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Arizona counties find fewer than 200 possible voter fraud cases among 3m 2020 ballots

Arizona counties find fewer than 200 possible voter fraud cases among 3m 2020 ballots

Arizona county election officials have identified fewer than 200 cases of potential voter fraud out of more than 3m ballots cast in last year’s presidential election, undercutting Donald Trump’s claims of a stolen election as his allies continue a disputed ballot review in the state’s most populous county.

The 182 cases identified by the Associated Press represent instances where problems were clear enough that officials referred them for further review. So far, only four cases have led to charges, including those identified in a separate state investigation. No one has been convicted. No vote was counted twice.

More cases could emerge but the numbers illustrate the implausibility of Trump’s claims that fraud and irregularities cost him the state. In final, certified and audited results, Joe Biden won 10,400 more votes in Arizona than Trump out of 3.4m cast.

The AP findings align with previous studies showing voter fraud is rare. Numerous safeguards are built into the system to prevent and detect it.

“The fact of the matter is that election officials across the state are highly invested in helping to ensure the integrity of our elections and the public’s confidence in them,” said Arizona’s secretary of state, Katie Hobbs, a Democrat. “And part of that entails taking potential voter fraud seriously.”

Of the four Arizona cases that have resulted in criminal charges, two involved Democratic voters and two Republicans.

The AP review supports statements made by state and local elections officials, as well as Republican county officials and Governor Doug Ducey, that Arizona’s presidential election was secure and its results valid.

Still, Arizona’s Republican-led state Senate has for months been conducting a “forensic audit” in Maricopa county, which covers Phoenix. The effort has been discredited by election experts and faced bipartisan criticism but some Republicans, including Trump, have suggested it will uncover widespread fraud.

“This is not a massive issue,” said Adrian Fontes, a Democrat who oversaw the Maricopa county election office during the 2020 election and lost his re-election bid. “It is a lie that has developed over time. It’s been fed by conspiracy theorists.”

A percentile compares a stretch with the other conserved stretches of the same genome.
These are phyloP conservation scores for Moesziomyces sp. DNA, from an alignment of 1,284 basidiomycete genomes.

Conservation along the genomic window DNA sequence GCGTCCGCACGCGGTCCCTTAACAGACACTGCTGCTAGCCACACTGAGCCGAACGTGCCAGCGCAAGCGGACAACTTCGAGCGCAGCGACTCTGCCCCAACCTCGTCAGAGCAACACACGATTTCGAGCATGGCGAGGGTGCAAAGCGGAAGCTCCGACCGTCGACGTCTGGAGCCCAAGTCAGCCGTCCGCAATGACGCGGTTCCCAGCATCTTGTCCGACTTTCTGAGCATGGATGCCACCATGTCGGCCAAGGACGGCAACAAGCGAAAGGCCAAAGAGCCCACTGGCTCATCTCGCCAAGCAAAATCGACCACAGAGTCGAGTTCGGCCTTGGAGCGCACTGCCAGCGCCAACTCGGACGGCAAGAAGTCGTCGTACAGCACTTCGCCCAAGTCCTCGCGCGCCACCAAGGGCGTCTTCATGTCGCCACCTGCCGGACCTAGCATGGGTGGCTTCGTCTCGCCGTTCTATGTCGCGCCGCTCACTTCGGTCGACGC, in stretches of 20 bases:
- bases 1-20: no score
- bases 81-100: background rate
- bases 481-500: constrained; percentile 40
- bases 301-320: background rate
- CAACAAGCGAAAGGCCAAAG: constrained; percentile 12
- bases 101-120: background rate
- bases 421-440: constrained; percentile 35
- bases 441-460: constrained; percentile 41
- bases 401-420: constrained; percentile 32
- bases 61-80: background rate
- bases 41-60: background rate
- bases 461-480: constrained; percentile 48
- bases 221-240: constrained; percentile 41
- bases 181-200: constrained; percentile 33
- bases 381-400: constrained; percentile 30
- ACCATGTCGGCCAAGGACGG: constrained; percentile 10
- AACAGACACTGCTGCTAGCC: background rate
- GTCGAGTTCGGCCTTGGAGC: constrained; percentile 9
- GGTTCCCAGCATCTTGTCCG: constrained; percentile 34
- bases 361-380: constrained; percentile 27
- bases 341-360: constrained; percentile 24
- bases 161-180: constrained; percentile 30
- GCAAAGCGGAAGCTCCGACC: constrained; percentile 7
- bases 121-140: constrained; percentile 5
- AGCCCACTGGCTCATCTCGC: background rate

The AP tallied the potential cases after submitting public record requests to all Arizona counties. Eleven out of 15 reported no potential cases. The majority of cases identified involve people casting a ballot for a relative who died or people who tried to cast two ballots.

An election integrity unit of the state attorney general’s office created in 2019 has been reviewing potential cases of fraud. A spokesperson for the attorney general, Mark Brnovich, told the AP in April the unit had 21 active investigations, although he did not specify if all were from last fall. A month later, the office indicted a woman for casting a ballot on behalf of her dead mother. A spokesperson declined to provide updated information this week.

Maricopa county has identified just one case of potential fraud out of 2.1m ballots cast. That was a voter who might have cast a ballot in another state. The case was sent to the county attorney’s office, which forwarded it to the state attorney general.

Virtually all the cases identified by county officials are in Pima county, home to Tucson, and involved voters who attempted to cast two ballots. The Pima recorder’s office has a practice of referring all cases with even a hint of fraud to prosecutors for review, something the state’s 14 other county recorders do not do.

Pima officials forwarded 151 cases. They did not refer 25 from voters over age 70 because there was a greater chance those errors were the result of memory lapses or confusion, not criminal intent, an official said. None of the 176 duplicate ballots was counted twice.

An unusually high number of people appeared to have intentionally voted twice, often by voting early in person and then by mail. The Pima county deputy recorder, Pamela Franklin, noted several factors, including worries about US Postal Service delays.

In addition, Trump at one point encouraged voters who cast their ballots early by mail to show up at their polling places on election day and vote again if poll workers could not confirm their mail ballots had been received.

The results in Arizona are similar to early findings in other battleground states. Officials in Wisconsin identified just 27 potential cases of fraud out of 3.3m ballots cast last November, according to records obtained by the AP.

The AP conducted the review following months of Trump and his allies claiming without proof he won the 2020 election. His claims of widespread fraud have been rejected by election officials, judges, election security officials and even his own attorney general.

Even so, supporters repeat them and they have been cited by state lawmakers as justification for tighter voting rules.

In Arizona, Republicans have used the unsubstantiated claims to justify the unprecedented review of the election in Maricopa county and to pass legislation that could make it harder for infrequent voters to receive mail ballots automatically.


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